A soothing and magical little piece from an utterly charming artist.

 

Summerland

work14-oriThis is almost certainly the largest show in the history of the Toronto Fringe – and a mammoth production in any context. Written by Anika Johnson, Barbara Johnson, and Suzy Wilde, and featuring a cast of one hundred – yes, one hundred – truly talented young performers (many from the Wexford Collegiate School for the Arts) Summerland is a musical that stands heads and shoulders above all other offerings in terms of scale and ambition. Set in a real high school (Harbord Collegiate in this case), it opens with echoes of the Breakfast Club; a collection of divergent high school archetypes – all in trouble for various infractions – get sent away together to a special camp for alternative discipline. It is when their bus crashes on the way up to the camp that things take an unexpectedly magical turn.

Summerland’s music is bang-on, mixing Broadway ballads with epic rock opera (the use of atypical instruments like the electric organ is particularly effective). While the writing and dialogue could be more sophisticated at times, there are some very solid one-liners, and the youth-empowered story as a whole is imaginative and well-constructed. It’s very much like the musical version of a quality YA novel.

The cast is ripe with talent; there is something truly magical about hearing a chorus of 100 of young and finely tuned voices singing in perfect harmony. While there are too many to mention by name, Mercedes Morris in the part of ‘Queen Raven’, demonstrated particularly notable dramatic and vocal prowess. Director Ann Merriam and Choreographer Honey Frid also deserve special recognition for their powerful and dynamic staging – no doubt an intricate challenge that they made look deceptively easy.

One quick word of advice that many at the performance this reviewer attended did not heed: Arrive early and feel free to wander the halls before lining up to enter the auditorium; the performers are milling about in true site-specific fashion, and you can catch some great little scenes that set the mood before the main show begins.

2015 Fringe Picks: Part 1

2 Jul

Less than 24 hours into the 2015 Toronto Fringe Festival and there are already two shows that made our list of picks! Here are our reviews.

People Suck

peoplesuckcastphoto2This hilarious song cycle co-written by Peter Cavell and Megan Phillips pays homage, nay, celebrates the worst in all of us; through catchy tunes and deviously clever lyrics, the crappiest facets of humanity are dissected and put on display for all to enjoy. Cavell and Phillips’ songs each tackle one of many relatable archetypes – flakes, Darwin-defying idiots, religious zealots, annoying co-workers, etc. – but without ever coming off as distastefully cynical. Balancing out the comedy are two earnest and well-placed numbers that are as touching as the rest are funny.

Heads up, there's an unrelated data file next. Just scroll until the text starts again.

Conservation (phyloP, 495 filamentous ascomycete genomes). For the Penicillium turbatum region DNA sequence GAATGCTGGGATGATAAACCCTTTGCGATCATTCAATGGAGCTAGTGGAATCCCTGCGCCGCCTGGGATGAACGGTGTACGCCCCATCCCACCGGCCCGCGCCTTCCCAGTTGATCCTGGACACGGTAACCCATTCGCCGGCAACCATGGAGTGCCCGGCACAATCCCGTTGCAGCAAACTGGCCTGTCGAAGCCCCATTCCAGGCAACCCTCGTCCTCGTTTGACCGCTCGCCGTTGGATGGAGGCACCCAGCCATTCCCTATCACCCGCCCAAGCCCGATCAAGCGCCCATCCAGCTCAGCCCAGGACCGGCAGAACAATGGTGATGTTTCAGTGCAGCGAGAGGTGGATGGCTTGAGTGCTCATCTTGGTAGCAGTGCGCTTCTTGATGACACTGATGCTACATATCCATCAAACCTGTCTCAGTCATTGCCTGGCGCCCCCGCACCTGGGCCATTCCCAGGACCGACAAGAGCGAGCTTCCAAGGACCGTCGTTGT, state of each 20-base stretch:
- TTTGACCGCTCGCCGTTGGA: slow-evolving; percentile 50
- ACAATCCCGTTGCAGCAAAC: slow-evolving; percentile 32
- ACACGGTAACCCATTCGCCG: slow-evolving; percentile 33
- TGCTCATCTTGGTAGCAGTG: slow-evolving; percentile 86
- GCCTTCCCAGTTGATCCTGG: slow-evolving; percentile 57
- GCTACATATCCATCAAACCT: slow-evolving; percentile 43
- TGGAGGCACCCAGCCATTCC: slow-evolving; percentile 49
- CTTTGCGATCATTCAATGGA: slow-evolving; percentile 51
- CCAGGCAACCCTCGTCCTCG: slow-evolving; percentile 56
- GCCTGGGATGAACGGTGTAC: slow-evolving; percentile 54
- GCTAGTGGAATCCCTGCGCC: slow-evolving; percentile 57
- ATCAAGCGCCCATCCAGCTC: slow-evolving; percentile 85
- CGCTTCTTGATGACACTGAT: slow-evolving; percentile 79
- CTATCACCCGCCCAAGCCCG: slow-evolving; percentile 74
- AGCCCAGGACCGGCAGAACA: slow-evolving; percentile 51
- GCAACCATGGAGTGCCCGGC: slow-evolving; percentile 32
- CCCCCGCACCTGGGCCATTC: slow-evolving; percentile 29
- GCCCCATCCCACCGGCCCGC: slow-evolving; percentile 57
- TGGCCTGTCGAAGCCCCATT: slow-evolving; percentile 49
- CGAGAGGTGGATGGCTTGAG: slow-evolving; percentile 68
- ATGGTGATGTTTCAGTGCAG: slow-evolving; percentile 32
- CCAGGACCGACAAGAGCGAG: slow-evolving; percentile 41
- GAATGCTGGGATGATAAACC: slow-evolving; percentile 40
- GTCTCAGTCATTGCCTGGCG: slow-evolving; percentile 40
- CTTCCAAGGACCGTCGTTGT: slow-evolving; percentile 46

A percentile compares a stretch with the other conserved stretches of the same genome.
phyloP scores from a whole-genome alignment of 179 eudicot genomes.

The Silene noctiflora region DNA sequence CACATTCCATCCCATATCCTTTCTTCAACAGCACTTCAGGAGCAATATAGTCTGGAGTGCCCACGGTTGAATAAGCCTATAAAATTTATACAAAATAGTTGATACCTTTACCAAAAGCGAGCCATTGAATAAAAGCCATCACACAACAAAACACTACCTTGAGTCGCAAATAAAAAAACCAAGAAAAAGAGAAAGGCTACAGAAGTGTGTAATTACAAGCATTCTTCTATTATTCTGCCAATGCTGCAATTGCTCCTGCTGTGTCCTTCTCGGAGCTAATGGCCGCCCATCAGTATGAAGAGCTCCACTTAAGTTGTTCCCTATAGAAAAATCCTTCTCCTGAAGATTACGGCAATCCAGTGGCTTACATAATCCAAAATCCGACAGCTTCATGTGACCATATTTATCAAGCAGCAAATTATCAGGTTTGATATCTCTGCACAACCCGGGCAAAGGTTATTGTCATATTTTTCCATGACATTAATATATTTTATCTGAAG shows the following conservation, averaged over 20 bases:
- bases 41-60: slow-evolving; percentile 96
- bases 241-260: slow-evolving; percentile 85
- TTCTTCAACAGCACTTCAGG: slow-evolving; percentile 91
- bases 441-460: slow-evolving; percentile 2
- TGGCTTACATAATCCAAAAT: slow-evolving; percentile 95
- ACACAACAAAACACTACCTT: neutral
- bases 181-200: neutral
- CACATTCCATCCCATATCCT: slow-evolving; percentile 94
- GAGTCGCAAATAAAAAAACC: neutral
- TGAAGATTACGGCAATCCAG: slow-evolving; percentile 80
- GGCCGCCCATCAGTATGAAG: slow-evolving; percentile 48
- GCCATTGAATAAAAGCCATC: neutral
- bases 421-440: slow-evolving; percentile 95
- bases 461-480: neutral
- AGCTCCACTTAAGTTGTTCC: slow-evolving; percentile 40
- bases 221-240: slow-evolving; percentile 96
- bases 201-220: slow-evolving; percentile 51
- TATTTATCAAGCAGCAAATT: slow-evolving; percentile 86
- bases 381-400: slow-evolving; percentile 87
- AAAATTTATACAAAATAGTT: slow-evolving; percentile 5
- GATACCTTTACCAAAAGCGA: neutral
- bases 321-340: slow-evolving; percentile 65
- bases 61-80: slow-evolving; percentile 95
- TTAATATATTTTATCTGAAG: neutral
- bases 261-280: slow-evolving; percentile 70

Musically speaking, the show is wonderfully varied; there is a tonal through-line to it all, but each composition draws from a different genre or style. One particularly clever highlight is a nod to Gilbert and Sullivan’s ‘A Little List’ in which those who butcher grammar and the English language are taken to task.

Performers Ashley Comeau, Allison Price, Connor Thompson, Arthur Wright, and Megan Phillips command the stage with ease and are a treat to watch. While some are vocally stronger than others, the quintet’s collective decades of comedy and improv expertise (most are alumni of the Second City program) is plainly obvious.

Director Kerry Griffin impressively turns a little into a lot, with sharp blocking and choreography (one bit involving a visual representation of evolution was particularly well done) defying the sparse stage with ease.

A little relatable schadenfreude and a lot of catchy music makes this show one not to miss.

 

Gavin Crawford: “Friend” “Like” #Me

gavin_selfieCanadian comedy heavyweight, Gavin Crawford (of ‘The Gavin Crawford Show’ and ‘This Hour has 22 Minutes’ fame) and director/co-creator Kyle Tingly deliver a sharp quasi-meta treatise on our relationship with social media. It’s not virgin territory, but through his unique lens, Crawford brings new insight and personal reflection to the issue. Oh, and it’s funny as hell too.

Framed as a story about an increasingly bad day in which Crawford, playing himself, attempts to finally sit down and write his Fringe show but is distracted by the bottomless pit that is social media, “Friend” “Like” #Me is laced with a plethora of delightful tangents and trademark character pieces, and more than a couple self-effacing jokes (his vocal critique of one-person shows is a particularly wonderful bit of irony).

Those who saw his previous stage work, Sh**ting Rainbows, will be pleased to know Crawford is still in fine form – and those who only know him from his work on television may find delight in seeing a grittier and more earnest version of the affable performer than they might expect.